...and What Not to Do
1. Include Too Much Text
Avoid a text fest. Not only is it boring, viewers will likely lose interest. Keep in mind, it's 2017 and most people's attention span isn't sufficient to absorb so much textual data in a single sitting.
Keep any text limited to one or two brief sentences per idea being communicated. Another alternative is to employ the use of bullet points. By using these you can get away with being grammatically lazy by not using complete sentences, but still, communicate snippets of memorable information which should take hold in a viewers mind.
2. Forget to Check Accuracy
Only accurate information matters, ever! When researching a topic, keep a list of authoritative sources you can reference in your graphic directly. In a world of clickbait, fake news, and alternative “facts” this will not only lend credibility but also prevent you from making an embarrassing factual mistake.
3. Misplacing Content
Since this medium rests so much emphasis on visuals, placement of data, charts, and icons is extremely important. It's always best to place the important information in the center since that's where the viewer's eyes are most likely to be drawn. Just be careful not to pack too many graphics and icons too close together or in your image. To refer to the guru of all net marketing Kissmetrics:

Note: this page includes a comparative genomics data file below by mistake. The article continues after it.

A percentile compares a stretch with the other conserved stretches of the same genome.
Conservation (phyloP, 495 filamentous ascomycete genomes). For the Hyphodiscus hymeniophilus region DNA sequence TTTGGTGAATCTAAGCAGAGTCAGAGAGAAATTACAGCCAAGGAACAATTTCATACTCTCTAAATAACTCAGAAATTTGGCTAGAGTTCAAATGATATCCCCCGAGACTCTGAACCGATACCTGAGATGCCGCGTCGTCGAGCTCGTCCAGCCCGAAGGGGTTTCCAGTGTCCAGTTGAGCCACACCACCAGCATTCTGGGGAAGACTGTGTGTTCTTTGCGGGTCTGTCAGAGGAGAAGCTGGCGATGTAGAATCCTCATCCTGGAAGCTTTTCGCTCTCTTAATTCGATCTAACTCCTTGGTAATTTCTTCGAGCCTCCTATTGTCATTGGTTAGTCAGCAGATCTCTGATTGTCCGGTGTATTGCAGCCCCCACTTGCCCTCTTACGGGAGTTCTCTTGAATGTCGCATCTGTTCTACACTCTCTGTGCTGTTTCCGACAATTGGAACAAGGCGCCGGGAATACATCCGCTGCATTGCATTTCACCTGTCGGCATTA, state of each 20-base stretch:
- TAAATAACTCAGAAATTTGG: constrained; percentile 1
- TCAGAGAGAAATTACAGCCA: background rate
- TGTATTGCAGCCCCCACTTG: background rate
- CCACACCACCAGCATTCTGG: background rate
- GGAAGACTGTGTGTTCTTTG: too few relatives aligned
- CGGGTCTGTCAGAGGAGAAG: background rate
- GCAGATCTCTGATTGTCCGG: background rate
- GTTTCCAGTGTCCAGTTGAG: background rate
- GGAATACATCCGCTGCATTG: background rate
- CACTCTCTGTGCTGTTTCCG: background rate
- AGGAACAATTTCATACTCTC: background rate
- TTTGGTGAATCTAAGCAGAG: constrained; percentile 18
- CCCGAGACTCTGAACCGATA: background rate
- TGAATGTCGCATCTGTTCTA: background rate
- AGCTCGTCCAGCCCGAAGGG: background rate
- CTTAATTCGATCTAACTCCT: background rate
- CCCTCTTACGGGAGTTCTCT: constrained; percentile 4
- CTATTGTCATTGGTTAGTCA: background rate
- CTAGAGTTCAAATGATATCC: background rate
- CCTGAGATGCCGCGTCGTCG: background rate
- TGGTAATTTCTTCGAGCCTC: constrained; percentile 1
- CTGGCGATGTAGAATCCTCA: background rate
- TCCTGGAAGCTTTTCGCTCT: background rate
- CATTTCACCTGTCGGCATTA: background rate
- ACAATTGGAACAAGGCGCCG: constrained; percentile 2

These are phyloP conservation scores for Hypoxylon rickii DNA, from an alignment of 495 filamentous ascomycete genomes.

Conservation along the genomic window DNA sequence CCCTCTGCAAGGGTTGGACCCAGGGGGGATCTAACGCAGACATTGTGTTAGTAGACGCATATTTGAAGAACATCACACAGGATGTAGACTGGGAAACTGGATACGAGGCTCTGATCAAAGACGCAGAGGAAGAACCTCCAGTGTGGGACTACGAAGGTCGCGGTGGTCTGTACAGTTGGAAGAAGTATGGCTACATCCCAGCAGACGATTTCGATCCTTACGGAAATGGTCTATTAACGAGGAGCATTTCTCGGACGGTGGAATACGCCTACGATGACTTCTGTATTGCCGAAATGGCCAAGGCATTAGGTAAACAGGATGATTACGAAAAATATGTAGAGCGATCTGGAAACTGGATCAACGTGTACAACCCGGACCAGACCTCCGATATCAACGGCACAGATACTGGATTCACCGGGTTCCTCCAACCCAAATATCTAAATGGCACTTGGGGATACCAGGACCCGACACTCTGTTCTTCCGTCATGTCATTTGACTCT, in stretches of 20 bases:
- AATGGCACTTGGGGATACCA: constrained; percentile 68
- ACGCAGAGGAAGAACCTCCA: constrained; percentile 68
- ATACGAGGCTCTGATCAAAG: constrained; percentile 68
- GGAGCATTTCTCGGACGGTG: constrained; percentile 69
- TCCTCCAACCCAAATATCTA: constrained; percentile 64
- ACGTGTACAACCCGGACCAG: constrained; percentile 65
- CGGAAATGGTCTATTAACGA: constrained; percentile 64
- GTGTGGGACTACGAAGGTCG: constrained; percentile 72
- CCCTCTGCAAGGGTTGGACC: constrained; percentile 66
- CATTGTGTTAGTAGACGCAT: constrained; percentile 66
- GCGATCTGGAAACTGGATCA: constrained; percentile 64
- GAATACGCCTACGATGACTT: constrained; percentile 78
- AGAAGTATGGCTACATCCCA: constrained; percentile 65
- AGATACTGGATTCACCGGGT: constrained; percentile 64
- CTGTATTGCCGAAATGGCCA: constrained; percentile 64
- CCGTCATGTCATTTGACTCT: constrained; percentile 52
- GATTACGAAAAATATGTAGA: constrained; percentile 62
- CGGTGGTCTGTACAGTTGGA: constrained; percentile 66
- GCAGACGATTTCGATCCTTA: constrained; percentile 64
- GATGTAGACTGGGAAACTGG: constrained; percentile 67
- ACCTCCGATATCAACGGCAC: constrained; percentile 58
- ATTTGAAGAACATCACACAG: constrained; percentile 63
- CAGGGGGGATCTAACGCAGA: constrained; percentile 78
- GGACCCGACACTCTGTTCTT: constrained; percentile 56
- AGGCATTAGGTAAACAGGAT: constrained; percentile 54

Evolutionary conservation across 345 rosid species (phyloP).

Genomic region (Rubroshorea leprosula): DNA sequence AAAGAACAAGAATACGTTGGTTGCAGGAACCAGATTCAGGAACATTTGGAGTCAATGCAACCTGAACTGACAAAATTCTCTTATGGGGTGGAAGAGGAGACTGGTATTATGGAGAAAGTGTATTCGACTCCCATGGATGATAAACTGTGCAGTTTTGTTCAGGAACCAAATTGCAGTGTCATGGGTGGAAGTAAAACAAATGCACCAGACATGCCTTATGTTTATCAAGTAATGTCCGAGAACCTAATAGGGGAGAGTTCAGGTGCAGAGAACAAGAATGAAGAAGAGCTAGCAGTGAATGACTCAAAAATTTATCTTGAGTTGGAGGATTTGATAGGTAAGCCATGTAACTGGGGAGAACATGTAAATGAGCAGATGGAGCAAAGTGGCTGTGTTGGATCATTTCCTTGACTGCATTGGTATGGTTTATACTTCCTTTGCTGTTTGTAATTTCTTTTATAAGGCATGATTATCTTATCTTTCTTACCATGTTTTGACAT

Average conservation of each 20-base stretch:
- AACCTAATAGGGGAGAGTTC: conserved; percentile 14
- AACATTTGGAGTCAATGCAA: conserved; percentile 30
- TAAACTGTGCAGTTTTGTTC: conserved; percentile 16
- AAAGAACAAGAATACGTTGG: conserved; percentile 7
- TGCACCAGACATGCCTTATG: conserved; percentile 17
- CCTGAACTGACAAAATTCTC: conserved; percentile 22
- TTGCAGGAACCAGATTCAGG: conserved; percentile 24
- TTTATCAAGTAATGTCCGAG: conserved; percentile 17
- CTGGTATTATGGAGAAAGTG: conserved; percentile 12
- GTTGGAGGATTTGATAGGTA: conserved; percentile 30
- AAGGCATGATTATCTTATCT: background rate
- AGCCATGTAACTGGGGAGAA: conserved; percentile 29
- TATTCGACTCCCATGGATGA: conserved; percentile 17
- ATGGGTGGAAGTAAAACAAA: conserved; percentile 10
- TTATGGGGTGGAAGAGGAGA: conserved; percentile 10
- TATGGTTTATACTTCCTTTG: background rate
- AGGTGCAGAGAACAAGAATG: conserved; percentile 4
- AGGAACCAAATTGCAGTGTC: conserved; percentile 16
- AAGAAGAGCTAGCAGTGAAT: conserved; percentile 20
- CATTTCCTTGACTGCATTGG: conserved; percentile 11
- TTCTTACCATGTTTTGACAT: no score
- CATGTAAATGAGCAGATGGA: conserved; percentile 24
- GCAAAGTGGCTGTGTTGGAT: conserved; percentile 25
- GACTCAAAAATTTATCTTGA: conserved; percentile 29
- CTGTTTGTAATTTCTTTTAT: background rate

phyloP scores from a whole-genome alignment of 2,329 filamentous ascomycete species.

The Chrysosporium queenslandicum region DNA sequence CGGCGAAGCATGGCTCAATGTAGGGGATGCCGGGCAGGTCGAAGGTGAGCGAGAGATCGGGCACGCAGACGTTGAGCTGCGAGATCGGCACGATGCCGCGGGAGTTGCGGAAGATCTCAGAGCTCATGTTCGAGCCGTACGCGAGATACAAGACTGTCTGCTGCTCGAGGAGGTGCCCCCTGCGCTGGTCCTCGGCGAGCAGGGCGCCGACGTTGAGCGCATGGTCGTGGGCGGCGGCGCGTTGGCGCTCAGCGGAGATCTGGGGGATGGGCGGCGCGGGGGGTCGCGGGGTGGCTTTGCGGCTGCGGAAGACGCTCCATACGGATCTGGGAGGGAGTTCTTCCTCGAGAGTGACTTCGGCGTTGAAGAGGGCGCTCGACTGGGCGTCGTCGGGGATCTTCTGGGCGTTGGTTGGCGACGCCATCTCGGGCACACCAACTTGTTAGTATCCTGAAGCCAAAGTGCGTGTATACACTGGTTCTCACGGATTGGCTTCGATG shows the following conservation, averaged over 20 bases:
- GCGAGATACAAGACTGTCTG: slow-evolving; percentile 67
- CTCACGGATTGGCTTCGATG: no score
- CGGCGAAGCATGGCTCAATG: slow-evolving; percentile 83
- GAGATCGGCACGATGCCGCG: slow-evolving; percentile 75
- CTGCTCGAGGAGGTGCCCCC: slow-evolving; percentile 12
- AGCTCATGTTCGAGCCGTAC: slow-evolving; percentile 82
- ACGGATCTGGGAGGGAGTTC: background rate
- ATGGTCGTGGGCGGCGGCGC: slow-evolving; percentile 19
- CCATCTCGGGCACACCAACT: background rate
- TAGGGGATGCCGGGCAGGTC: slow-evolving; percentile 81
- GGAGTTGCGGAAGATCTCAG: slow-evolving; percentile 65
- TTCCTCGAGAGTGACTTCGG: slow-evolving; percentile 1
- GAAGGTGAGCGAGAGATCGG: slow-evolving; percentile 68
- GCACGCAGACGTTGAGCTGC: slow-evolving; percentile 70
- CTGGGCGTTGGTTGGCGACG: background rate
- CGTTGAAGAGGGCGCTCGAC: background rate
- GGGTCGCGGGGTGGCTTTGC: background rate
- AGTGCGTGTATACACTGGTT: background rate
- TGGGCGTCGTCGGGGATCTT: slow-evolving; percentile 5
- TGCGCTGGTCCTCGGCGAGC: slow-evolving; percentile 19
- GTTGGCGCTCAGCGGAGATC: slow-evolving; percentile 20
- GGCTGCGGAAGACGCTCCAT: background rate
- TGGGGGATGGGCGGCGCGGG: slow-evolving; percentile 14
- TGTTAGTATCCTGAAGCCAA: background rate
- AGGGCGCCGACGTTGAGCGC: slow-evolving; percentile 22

“An infographic is an exercise in graphic design best practice. Any graphic designer will tell you that white space is important...Good infographic design includes a balance of visual elements with the necessary negative space to help guide the viewers as they look at the infographic.”
The Best Tools To Create An Infographic?
Do not, I say again, do not use a program like Microsoft Paint. First, basic art programs like this come with a limited number of tools, so making various objects such as a pie chart or graph can be incredibly difficult. Second, Paint and other cheap programs only save in .png and .jpg formats. So, if your infographic turns out to be too small or need be resized, you face one of the worst problems when making marketable graphic content: the pox of image pixelation and compression.